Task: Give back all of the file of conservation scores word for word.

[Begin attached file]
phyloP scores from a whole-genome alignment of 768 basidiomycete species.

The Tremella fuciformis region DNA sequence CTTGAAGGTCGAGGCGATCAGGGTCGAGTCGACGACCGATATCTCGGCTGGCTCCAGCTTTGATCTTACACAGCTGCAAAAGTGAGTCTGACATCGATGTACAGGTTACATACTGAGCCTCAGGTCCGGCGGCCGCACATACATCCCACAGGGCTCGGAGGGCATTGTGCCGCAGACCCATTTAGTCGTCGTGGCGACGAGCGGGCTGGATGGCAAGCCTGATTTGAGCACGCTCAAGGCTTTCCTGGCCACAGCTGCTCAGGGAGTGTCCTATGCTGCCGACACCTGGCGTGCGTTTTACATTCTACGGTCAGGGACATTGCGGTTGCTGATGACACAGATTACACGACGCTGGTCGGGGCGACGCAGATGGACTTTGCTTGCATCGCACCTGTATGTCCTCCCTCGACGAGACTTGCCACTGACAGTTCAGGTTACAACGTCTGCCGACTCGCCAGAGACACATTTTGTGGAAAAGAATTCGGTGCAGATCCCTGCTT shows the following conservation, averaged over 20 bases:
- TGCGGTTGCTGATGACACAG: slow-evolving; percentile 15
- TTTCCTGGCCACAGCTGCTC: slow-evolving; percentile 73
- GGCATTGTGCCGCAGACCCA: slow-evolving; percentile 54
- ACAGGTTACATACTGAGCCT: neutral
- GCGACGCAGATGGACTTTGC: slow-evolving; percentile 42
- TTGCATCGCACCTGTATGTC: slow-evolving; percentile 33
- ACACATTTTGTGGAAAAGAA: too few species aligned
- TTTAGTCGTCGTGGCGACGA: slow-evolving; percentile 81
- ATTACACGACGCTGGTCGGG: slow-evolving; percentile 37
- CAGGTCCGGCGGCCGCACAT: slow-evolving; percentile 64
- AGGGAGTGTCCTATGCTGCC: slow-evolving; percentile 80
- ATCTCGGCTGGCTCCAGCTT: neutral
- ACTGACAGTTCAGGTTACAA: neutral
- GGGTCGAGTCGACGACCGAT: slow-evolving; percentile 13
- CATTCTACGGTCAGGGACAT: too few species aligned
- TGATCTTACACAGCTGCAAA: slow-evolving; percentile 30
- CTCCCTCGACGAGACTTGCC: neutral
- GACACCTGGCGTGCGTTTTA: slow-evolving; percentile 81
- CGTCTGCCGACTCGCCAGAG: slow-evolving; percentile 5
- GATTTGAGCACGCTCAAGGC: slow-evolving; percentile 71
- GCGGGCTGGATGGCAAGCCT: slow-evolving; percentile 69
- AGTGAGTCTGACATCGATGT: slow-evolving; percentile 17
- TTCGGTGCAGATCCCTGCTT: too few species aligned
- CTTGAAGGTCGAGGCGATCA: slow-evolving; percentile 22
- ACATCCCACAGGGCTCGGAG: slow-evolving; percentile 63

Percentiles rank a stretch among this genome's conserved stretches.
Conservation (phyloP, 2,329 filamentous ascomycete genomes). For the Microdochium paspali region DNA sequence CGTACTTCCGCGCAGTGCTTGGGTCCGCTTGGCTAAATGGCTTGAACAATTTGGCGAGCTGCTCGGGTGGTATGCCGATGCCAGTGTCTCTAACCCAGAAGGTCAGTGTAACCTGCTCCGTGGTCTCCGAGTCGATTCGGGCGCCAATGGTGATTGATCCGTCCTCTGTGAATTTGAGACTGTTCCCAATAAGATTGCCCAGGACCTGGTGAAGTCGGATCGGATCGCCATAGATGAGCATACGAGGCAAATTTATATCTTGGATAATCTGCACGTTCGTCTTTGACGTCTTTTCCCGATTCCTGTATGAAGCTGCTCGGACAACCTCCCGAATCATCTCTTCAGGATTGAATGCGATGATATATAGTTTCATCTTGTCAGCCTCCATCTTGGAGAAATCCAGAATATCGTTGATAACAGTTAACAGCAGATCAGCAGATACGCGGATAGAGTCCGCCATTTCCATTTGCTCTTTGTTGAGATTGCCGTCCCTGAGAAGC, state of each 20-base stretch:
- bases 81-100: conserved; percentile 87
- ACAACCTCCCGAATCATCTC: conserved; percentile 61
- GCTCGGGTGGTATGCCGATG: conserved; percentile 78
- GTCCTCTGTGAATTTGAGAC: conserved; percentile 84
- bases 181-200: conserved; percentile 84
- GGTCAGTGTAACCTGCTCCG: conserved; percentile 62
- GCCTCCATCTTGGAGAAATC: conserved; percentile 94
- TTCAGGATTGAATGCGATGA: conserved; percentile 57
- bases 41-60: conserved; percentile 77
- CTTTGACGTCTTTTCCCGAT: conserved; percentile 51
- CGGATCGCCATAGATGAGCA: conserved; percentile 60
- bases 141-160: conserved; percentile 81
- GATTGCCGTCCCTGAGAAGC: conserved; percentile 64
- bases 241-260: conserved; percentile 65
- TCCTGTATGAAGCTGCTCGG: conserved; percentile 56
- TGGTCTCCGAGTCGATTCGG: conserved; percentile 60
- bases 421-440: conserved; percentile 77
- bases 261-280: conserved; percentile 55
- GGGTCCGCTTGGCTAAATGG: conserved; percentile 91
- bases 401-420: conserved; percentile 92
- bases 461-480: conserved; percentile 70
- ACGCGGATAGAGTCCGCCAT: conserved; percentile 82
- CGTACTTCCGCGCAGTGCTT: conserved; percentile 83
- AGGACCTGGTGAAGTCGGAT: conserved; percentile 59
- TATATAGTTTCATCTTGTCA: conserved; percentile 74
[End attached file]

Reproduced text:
phyloP scores from a whole-genome alignment of 768 basidiomycete species.

The Tremella fuciformis region DNA sequence CTTGAAGGTCGAGGCGATCAGGGTCGAGTCGACGACCGATATCTCGGCTGGCTCCAGCTTTGATCTTACACAGCTGCAAAAGTGAGTCTGACATCGATGTACAGGTTACATACTGAGCCTCAGGTCCGGCGGCCGCACATACATCCCACAGGGCTCGGAGGGCATTGTGCCGCAGACCCATTTAGTCGTCGTGGCGACGAGCGGGCTGGATGGCAAGCCTGATTTGAGCACGCTCAAGGCTTTCCTGGCCACAGCTGCTCAGGGAGTGTCCTATGCTGCCGACACCTGGCGTGCGTTTTACATTCTACGGTCAGGGACATTGCGGTTGCTGATGACACAGATTACACGACGCTGGTCGGGGCGACGCAGATGGACTTTGCTTGCATCGCACCTGTATGTCCTCCCTCGACGAGACTTGCCACTGACAGTTCAGGTTACAACGTCTGCCGACTCGCCAGAGACACATTTTGTGGAAAAGAATTCGGTGCAGATCCCTGCTT shows the following conservation, averaged over 20 bases:
- TGCGGTTGCTGATGACACAG: slow-evolving; percentile 15
- TTTCCTGGCCACAGCTGCTC: slow-evolving; percentile 73
- GGCATTGTGCCGCAGACCCA: slow-evolving; percentile 54
- ACAGGTTACATACTGAGCCT: neutral
- GCGACGCAGATGGACTTTGC: slow-evolving; percentile 42
- TTGCATCGCACCTGTATGTC: slow-evolving; percentile 33
- ACACATTTTGTGGAAAAGAA: too few species aligned
- TTTAGTCGTCGTGGCGACGA: slow-evolving; percentile 81
- ATTACACGACGCTGGTCGGG: slow-evolving; percentile 37
- CAGGTCCGGCGGCCGCACAT: slow-evolving; percentile 64
- AGGGAGTGTCCTATGCTGCC: slow-evolving; percentile 80
- ATCTCGGCTGGCTCCAGCTT: neutral
- ACTGACAGTTCAGGTTACAA: neutral
- GGGTCGAGTCGACGACCGAT: slow-evolving; percentile 13
- CATTCTACGGTCAGGGACAT: too few species aligned
- TGATCTTACACAGCTGCAAA: slow-evolving; percentile 30
- CTCCCTCGACGAGACTTGCC: neutral
- GACACCTGGCGTGCGTTTTA: slow-evolving; percentile 81
- CGTCTGCCGACTCGCCAGAG: slow-evolving; percentile 5
- GATTTGAGCACGCTCAAGGC: slow-evolving; percentile 71
- GCGGGCTGGATGGCAAGCCT: slow-evolving; percentile 69
- AGTGAGTCTGACATCGATGT: slow-evolving; percentile 17
- TTCGGTGCAGATCCCTGCTT: too few species aligned
- CTTGAAGGTCGAGGCGATCA: slow-evolving; percentile 22
- ACATCCCACAGGGCTCGGAG: slow-evolving; percentile 63

Percentiles rank a stretch among this genome's conserved stretches.
Conservation (phyloP, 2,329 filamentous ascomycete genomes). For the Microdochium paspali region DNA sequence CGTACTTCCGCGCAGTGCTTGGGTCCGCTTGGCTAAATGGCTTGAACAATTTGGCGAGCTGCTCGGGTGGTATGCCGATGCCAGTGTCTCTAACCCAGAAGGTCAGTGTAACCTGCTCCGTGGTCTCCGAGTCGATTCGGGCGCCAATGGTGATTGATCCGTCCTCTGTGAATTTGAGACTGTTCCCAATAAGATTGCCCAGGACCTGGTGAAGTCGGATCGGATCGCCATAGATGAGCATACGAGGCAAATTTATATCTTGGATAATCTGCACGTTCGTCTTTGACGTCTTTTCCCGATTCCTGTATGAAGCTGCTCGGACAACCTCCCGAATCATCTCTTCAGGATTGAATGCGATGATATATAGTTTCATCTTGTCAGCCTCCATCTTGGAGAAATCCAGAATATCGTTGATAACAGTTAACAGCAGATCAGCAGATACGCGGATAGAGTCCGCCATTTCCATTTGCTCTTTGTTGAGATTGCCGTCCCTGAGAAGC, state of each 20-base stretch:
- bases 81-100: conserved; percentile 87
- ACAACCTCCCGAATCATCTC: conserved; percentile 61
- GCTCGGGTGGTATGCCGATG: conserved; percentile 78
- GTCCTCTGTGAATTTGAGAC: conserved; percentile 84
- bases 181-200: conserved; percentile 84
- GGTCAGTGTAACCTGCTCCG: conserved; percentile 62
- GCCTCCATCTTGGAGAAATC: conserved; percentile 94
- TTCAGGATTGAATGCGATGA: conserved; percentile 57
- bases 41-60: conserved; percentile 77
- CTTTGACGTCTTTTCCCGAT: conserved; percentile 51
- CGGATCGCCATAGATGAGCA: conserved; percentile 60
- bases 141-160: conserved; percentile 81
- GATTGCCGTCCCTGAGAAGC: conserved; percentile 64
- bases 241-260: conserved; percentile 65
- TCCTGTATGAAGCTGCTCGG: conserved; percentile 56
- TGGTCTCCGAGTCGATTCGG: conserved; percentile 60
- bases 421-440: conserved; percentile 77
- bases 261-280: conserved; percentile 55
- GGGTCCGCTTGGCTAAATGG: conserved; percentile 91
- bases 401-420: conserved; percentile 92
- bases 461-480: conserved; percentile 70
- ACGCGGATAGAGTCCGCCAT: conserved; percentile 82
- CGTACTTCCGCGCAGTGCTT: conserved; percentile 83
- AGGACCTGGTGAAGTCGGAT: conserved; percentile 59
- TATATAGTTTCATCTTGTCA: conserved; percentile 74